Racial Diversity In the Church and Our “Third Race”

unity

When you bring up the topic of racial diversity in most churches, many people think to themselves, “Well, I’m not a racist, so I’m good!” But God’s goal is not simply to have us stop looking down on other races. God wants unity, not just a ceasing of hostilities. He wants the very makeup of his church to preach the gospel: that despite our racial variants we are united under one ancestor, Adam; that we had one problem, sin; and that we have one hope, salvation in Christ. He wants us to demonstrate to the world that this unity in Christ is weightier than anything that might divide us. When the Holy Spirit confronted Peter’s racism, he didn’t just command him to quit looking down on other races. He commanded Peter to embrace Cornelius, to go in and eat with him. Peter did not go from “racist” to “non-racist”; he went from “racist” to “gracist.”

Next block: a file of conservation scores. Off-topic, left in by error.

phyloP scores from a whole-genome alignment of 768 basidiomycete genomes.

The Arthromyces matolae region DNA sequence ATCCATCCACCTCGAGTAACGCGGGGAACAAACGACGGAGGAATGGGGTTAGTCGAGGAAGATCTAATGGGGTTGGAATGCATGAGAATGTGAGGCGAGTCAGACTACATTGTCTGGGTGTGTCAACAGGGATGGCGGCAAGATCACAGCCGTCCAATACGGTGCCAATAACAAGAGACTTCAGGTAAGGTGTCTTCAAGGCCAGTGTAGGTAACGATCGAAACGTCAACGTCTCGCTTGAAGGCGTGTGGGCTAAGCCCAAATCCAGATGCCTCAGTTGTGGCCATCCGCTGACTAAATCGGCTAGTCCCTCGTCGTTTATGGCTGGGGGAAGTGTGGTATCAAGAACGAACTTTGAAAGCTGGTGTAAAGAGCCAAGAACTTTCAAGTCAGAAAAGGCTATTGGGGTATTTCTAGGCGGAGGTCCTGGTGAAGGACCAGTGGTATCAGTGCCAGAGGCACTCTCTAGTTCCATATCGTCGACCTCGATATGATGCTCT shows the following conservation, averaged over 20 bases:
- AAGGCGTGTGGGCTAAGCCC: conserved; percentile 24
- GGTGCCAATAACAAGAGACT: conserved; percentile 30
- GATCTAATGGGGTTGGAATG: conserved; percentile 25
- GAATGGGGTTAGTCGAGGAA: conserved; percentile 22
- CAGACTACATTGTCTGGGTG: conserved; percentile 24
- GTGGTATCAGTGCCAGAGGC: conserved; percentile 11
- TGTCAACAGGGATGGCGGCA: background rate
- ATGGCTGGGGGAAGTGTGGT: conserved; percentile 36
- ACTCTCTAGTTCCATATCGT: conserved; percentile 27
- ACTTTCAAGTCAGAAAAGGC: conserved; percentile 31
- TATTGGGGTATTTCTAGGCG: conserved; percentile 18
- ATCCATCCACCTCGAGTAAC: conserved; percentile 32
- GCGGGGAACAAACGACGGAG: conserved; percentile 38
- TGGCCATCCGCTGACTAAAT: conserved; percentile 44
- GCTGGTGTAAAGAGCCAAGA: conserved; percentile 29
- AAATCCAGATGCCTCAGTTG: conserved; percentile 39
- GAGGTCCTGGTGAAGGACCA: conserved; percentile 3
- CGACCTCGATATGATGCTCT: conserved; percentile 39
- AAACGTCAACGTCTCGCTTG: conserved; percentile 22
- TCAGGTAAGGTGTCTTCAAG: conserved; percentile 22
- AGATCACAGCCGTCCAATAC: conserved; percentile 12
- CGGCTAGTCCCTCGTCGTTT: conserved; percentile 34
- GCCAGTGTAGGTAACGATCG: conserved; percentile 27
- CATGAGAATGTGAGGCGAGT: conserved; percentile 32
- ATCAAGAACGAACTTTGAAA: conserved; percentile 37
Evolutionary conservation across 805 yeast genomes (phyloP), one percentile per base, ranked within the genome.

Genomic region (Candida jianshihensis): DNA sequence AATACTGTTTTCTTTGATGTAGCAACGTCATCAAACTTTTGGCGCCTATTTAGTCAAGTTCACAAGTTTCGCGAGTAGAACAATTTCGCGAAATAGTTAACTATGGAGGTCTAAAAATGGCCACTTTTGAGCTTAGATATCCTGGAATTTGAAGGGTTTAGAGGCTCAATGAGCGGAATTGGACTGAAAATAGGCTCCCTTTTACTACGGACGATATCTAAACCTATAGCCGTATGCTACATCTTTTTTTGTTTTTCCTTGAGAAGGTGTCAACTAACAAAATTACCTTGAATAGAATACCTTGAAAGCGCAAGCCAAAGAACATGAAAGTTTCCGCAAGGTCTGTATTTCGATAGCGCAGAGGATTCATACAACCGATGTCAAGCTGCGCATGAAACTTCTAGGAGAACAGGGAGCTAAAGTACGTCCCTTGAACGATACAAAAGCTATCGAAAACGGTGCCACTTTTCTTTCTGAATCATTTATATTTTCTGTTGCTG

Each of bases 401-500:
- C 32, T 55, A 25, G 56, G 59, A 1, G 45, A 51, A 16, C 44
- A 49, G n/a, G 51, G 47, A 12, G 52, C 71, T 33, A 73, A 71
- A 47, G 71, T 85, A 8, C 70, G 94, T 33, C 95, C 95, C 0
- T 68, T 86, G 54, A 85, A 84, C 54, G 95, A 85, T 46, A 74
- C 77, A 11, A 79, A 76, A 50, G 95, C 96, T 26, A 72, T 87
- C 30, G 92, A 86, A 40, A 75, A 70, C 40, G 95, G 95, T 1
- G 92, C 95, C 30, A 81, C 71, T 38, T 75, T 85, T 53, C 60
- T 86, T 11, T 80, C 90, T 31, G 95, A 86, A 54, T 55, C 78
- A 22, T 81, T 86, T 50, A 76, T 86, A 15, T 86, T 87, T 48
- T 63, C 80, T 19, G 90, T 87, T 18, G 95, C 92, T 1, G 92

Thus, if your metric for success is only “have ceased to be racist,” you haven’t fully realized the gospel’s goal. Christ is not after racial neutrality; he wants multicultural unity.

DNA of the Gospel 

Only 5.5 percent of American churches today qualify as “multicultural,” which sociologists generally define as no one race making up more than 80 percent of the congregation. Full disclosure: at the Summit Church we aren’t at the 20 percent diversity marker yet (we’re at 15 percent), but by God’s grace we are getting close. And we are tenfold farther along than we were five years ago!

Multicultural diversity is in the very DNA of the gospel, and a Spirit-filled church will naturally drift toward this diversification. We see this reflected even in how the gospel has spread through history: Christianity has roughly 20 percent of its followers in Africa, 20 percent in Asia, 20 percent in Europe, 20 percent in North America, and 20 percent in South America. Every other major religion has at least 80 percent of its followers concentrated on one continent.

Christianity, statistically speaking, has no dominant culture. It is the most diverse movement in history.

So the fact that the majority of churches in the United States are predominately one culture is an abnormality. So how can a white—or black, or Asian, or Hispanic, or Arab—church achieve multicultural diversification in its local fellowship?

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SOURCE: The Gospel Coalition
J. D. Greear

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